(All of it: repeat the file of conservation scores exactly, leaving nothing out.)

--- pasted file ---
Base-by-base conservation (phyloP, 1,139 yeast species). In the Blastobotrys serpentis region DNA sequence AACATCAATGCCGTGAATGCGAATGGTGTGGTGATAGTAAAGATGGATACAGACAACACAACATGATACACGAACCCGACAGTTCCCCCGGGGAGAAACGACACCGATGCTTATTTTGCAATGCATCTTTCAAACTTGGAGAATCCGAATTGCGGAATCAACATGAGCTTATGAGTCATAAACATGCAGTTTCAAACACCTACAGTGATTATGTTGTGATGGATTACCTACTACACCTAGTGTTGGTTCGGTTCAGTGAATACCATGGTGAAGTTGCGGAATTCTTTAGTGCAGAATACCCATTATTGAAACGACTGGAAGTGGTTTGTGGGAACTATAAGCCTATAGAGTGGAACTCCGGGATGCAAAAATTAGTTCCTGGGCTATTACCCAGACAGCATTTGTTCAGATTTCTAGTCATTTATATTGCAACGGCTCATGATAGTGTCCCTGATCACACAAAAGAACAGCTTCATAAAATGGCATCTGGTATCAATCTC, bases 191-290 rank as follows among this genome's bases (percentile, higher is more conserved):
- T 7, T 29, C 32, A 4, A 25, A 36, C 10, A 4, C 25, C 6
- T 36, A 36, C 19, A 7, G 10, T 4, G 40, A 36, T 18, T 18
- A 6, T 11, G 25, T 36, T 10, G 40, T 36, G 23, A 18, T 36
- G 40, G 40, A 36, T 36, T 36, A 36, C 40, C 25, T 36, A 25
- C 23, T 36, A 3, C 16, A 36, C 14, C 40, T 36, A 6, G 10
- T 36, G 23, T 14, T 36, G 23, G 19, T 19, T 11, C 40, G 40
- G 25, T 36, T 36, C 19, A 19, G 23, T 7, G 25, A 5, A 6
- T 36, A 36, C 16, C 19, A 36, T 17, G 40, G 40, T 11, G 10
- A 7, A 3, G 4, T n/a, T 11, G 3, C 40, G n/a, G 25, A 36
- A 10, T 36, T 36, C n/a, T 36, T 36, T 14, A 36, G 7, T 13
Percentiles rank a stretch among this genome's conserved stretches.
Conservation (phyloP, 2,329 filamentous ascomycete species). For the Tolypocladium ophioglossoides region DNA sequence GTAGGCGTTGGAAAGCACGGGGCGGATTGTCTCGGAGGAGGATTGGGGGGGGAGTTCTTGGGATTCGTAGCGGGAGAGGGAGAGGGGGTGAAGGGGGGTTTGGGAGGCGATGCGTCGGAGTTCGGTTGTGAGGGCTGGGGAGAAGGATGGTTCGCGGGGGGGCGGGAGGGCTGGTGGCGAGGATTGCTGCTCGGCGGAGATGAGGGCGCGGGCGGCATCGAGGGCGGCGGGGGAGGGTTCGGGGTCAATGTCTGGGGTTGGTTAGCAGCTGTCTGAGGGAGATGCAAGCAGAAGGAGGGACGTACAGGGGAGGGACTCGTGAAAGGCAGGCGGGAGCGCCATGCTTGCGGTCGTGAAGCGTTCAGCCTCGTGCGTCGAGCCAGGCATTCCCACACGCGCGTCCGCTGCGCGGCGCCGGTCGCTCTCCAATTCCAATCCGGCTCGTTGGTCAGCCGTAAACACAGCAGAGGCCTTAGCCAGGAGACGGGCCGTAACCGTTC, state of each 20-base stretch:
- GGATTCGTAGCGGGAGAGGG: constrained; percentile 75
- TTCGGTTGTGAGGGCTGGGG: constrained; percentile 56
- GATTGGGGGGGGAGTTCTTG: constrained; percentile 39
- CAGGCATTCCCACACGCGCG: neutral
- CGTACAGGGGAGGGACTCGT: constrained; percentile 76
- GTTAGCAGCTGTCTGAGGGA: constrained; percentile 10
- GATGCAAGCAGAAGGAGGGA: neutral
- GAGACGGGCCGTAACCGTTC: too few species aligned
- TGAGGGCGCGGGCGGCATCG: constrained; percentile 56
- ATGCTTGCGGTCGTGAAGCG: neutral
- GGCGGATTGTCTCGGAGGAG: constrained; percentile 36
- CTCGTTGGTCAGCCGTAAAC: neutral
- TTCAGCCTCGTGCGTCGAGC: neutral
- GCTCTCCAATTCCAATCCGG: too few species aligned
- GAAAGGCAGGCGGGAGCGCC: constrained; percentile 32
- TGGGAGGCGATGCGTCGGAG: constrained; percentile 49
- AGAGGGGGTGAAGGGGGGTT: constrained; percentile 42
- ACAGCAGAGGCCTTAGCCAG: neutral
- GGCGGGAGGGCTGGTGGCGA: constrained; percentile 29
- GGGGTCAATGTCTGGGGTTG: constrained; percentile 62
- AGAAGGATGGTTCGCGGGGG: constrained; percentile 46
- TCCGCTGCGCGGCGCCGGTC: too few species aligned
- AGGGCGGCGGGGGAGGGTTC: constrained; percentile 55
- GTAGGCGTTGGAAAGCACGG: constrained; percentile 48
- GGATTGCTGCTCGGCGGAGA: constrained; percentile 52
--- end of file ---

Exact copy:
Base-by-base conservation (phyloP, 1,139 yeast species). In the Blastobotrys serpentis region DNA sequence AACATCAATGCCGTGAATGCGAATGGTGTGGTGATAGTAAAGATGGATACAGACAACACAACATGATACACGAACCCGACAGTTCCCCCGGGGAGAAACGACACCGATGCTTATTTTGCAATGCATCTTTCAAACTTGGAGAATCCGAATTGCGGAATCAACATGAGCTTATGAGTCATAAACATGCAGTTTCAAACACCTACAGTGATTATGTTGTGATGGATTACCTACTACACCTAGTGTTGGTTCGGTTCAGTGAATACCATGGTGAAGTTGCGGAATTCTTTAGTGCAGAATACCCATTATTGAAACGACTGGAAGTGGTTTGTGGGAACTATAAGCCTATAGAGTGGAACTCCGGGATGCAAAAATTAGTTCCTGGGCTATTACCCAGACAGCATTTGTTCAGATTTCTAGTCATTTATATTGCAACGGCTCATGATAGTGTCCCTGATCACACAAAAGAACAGCTTCATAAAATGGCATCTGGTATCAATCTC, bases 191-290 rank as follows among this genome's bases (percentile, higher is more conserved):
- T 7, T 29, C 32, A 4, A 25, A 36, C 10, A 4, C 25, C 6
- T 36, A 36, C 19, A 7, G 10, T 4, G 40, A 36, T 18, T 18
- A 6, T 11, G 25, T 36, T 10, G 40, T 36, G 23, A 18, T 36
- G 40, G 40, A 36, T 36, T 36, A 36, C 40, C 25, T 36, A 25
- C 23, T 36, A 3, C 16, A 36, C 14, C 40, T 36, A 6, G 10
- T 36, G 23, T 14, T 36, G 23, G 19, T 19, T 11, C 40, G 40
- G 25, T 36, T 36, C 19, A 19, G 23, T 7, G 25, A 5, A 6
- T 36, A 36, C 16, C 19, A 36, T 17, G 40, G 40, T 11, G 10
- A 7, A 3, G 4, T n/a, T 11, G 3, C 40, G n/a, G 25, A 36
- A 10, T 36, T 36, C n/a, T 36, T 36, T 14, A 36, G 7, T 13
Percentiles rank a stretch among this genome's conserved stretches.
Conservation (phyloP, 2,329 filamentous ascomycete species). For the Tolypocladium ophioglossoides region DNA sequence GTAGGCGTTGGAAAGCACGGGGCGGATTGTCTCGGAGGAGGATTGGGGGGGGAGTTCTTGGGATTCGTAGCGGGAGAGGGAGAGGGGGTGAAGGGGGGTTTGGGAGGCGATGCGTCGGAGTTCGGTTGTGAGGGCTGGGGAGAAGGATGGTTCGCGGGGGGGCGGGAGGGCTGGTGGCGAGGATTGCTGCTCGGCGGAGATGAGGGCGCGGGCGGCATCGAGGGCGGCGGGGGAGGGTTCGGGGTCAATGTCTGGGGTTGGTTAGCAGCTGTCTGAGGGAGATGCAAGCAGAAGGAGGGACGTACAGGGGAGGGACTCGTGAAAGGCAGGCGGGAGCGCCATGCTTGCGGTCGTGAAGCGTTCAGCCTCGTGCGTCGAGCCAGGCATTCCCACACGCGCGTCCGCTGCGCGGCGCCGGTCGCTCTCCAATTCCAATCCGGCTCGTTGGTCAGCCGTAAACACAGCAGAGGCCTTAGCCAGGAGACGGGCCGTAACCGTTC, state of each 20-base stretch:
- GGATTCGTAGCGGGAGAGGG: constrained; percentile 75
- TTCGGTTGTGAGGGCTGGGG: constrained; percentile 56
- GATTGGGGGGGGAGTTCTTG: constrained; percentile 39
- CAGGCATTCCCACACGCGCG: neutral
- CGTACAGGGGAGGGACTCGT: constrained; percentile 76
- GTTAGCAGCTGTCTGAGGGA: constrained; percentile 10
- GATGCAAGCAGAAGGAGGGA: neutral
- GAGACGGGCCGTAACCGTTC: too few species aligned
- TGAGGGCGCGGGCGGCATCG: constrained; percentile 56
- ATGCTTGCGGTCGTGAAGCG: neutral
- GGCGGATTGTCTCGGAGGAG: constrained; percentile 36
- CTCGTTGGTCAGCCGTAAAC: neutral
- TTCAGCCTCGTGCGTCGAGC: neutral
- GCTCTCCAATTCCAATCCGG: too few species aligned
- GAAAGGCAGGCGGGAGCGCC: constrained; percentile 32
- TGGGAGGCGATGCGTCGGAG: constrained; percentile 49
- AGAGGGGGTGAAGGGGGGTT: constrained; percentile 42
- ACAGCAGAGGCCTTAGCCAG: neutral
- GGCGGGAGGGCTGGTGGCGA: constrained; percentile 29
- GGGGTCAATGTCTGGGGTTG: constrained; percentile 62
- AGAAGGATGGTTCGCGGGGG: constrained; percentile 46
- TCCGCTGCGCGGCGCCGGTC: too few species aligned
- AGGGCGGCGGGGGAGGGTTC: constrained; percentile 55
- GTAGGCGTTGGAAAGCACGG: constrained; percentile 48
- GGATTGCTGCTCGGCGGAGA: constrained; percentile 52